Sylvia Mendez & Desegregation
Sylvia Mendez (1936–) was born to a Mexican immigrant father and a Puerto Rican immigrant mother. As a primary school student in Orange County, California, Sylvia was not allowed to attend white schools and was required to attend so-called “Mexican schools.”
According to Professor Gilbert Gonzalez at the University of California, Irvine, school segregation first appeared in Orange County in 1919, and by the 1940s, more than 80 percent of students of Mexican heritage were attending separate schools from Whites.
Those schools were “designed to Americanize the students—speaking Spanish was prohibited—and also to train boys for industrial work and agricultural labor and girls for housekeeping.”¹
When Sylvia was eight years old, she and her siblings were denied admission to the white school near their Orange County home. The family galvanized support from the community by meeting with community leaders and with other Mexican American families and brought their case to the local federal court.
Sylvia Mendez, March 17, 2018.
In the landmark desegregation case, Mendez, et al. v. Westminster School District of Orange County, et al. (usually referred to as Mendez v. Westminster), de jure segregation in California ended and became an example for other decisions such as the Supreme Court’s landmark Brown v. Board of Education of Topeka, et al. (usually referred to as Brown v. Board of Education), in which the Supreme Court declared state laws establishing separate public schools for black and white students to be unconstitutional.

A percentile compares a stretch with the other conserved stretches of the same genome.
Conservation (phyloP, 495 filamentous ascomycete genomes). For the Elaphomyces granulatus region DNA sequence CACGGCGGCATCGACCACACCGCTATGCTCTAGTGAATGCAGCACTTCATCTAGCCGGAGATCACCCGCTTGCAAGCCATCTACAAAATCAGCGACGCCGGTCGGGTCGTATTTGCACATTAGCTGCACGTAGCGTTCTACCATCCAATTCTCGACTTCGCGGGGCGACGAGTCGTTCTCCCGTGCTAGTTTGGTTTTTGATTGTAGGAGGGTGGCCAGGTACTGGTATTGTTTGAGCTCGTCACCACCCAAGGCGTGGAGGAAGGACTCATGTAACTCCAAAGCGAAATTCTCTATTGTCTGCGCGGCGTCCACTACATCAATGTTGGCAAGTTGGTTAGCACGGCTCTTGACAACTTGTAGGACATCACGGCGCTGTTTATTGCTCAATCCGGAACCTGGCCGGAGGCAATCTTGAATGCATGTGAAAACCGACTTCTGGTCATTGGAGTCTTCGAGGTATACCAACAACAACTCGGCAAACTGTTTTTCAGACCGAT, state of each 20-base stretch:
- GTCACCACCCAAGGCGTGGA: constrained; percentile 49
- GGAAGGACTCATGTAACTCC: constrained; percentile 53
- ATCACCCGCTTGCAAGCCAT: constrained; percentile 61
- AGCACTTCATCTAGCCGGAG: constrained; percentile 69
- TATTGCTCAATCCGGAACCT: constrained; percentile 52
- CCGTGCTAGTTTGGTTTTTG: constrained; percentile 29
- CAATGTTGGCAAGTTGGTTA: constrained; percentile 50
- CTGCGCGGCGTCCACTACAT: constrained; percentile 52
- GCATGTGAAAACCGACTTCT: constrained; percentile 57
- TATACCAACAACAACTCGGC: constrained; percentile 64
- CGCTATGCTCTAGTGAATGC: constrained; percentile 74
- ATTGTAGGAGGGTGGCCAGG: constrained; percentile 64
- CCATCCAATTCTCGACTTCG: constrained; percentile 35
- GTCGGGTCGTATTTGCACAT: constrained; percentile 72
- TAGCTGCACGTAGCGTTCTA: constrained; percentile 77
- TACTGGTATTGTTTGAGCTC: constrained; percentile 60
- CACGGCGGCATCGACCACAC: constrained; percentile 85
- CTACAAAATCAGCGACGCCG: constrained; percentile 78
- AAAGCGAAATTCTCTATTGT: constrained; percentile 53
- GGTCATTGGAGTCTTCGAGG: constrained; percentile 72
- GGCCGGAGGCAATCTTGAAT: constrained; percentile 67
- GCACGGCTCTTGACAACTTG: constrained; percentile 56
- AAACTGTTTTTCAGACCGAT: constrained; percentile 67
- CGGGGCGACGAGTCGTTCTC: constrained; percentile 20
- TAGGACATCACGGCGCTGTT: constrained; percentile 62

Mendez was awarded the
Presidential Medal of Freedom
abbreviation of et alia, meaning “and others”
based on laws or actions of the state
Presidential Medal of Freedom
the U.S.’s highest civilian honor, presented to individuals who have made especially meritorious contributions to the security or national interests of the United States, to world peace, or to cultural or other significant public or private endeavors
Prepare a 4–5-minute presentation that includes a summary of Sylvia Mendez’s accomplishments, specific types of civic engagement mentioned in the handout, and the impact of Mendez v. Westminster on democracy in the United States.
Also, share your thoughts on whether you think Sylvia Mendez and/or two other civically engaged Americans of your choosing should be included in all U.S. high school history textbooks.
et al.—abbreviation of et alia, meaning “and others”
de jure—based on laws or actions of the state
Presidential Medal of Freedom—the U.S.’s highest civilian honor, presented to individuals who have made especially meritorious contributions to the security or national interests of the United States, to world peace, or to cultural or other significant public or private endeavors
Caitlin Yoshiko Kandil, “Mendez vs. Segregation: 70 Years Later, Famed Case ‘Isn’t Just about Mexicans. It’s about Everybody Coming Together,’” Los Angeles Times, 17 April 2016, http://www.latimes.com/socal/weekend/news/tn-wknd-et-0417-sylvia-mendez-70-anniversary-20160417-story.html [31 July 2020].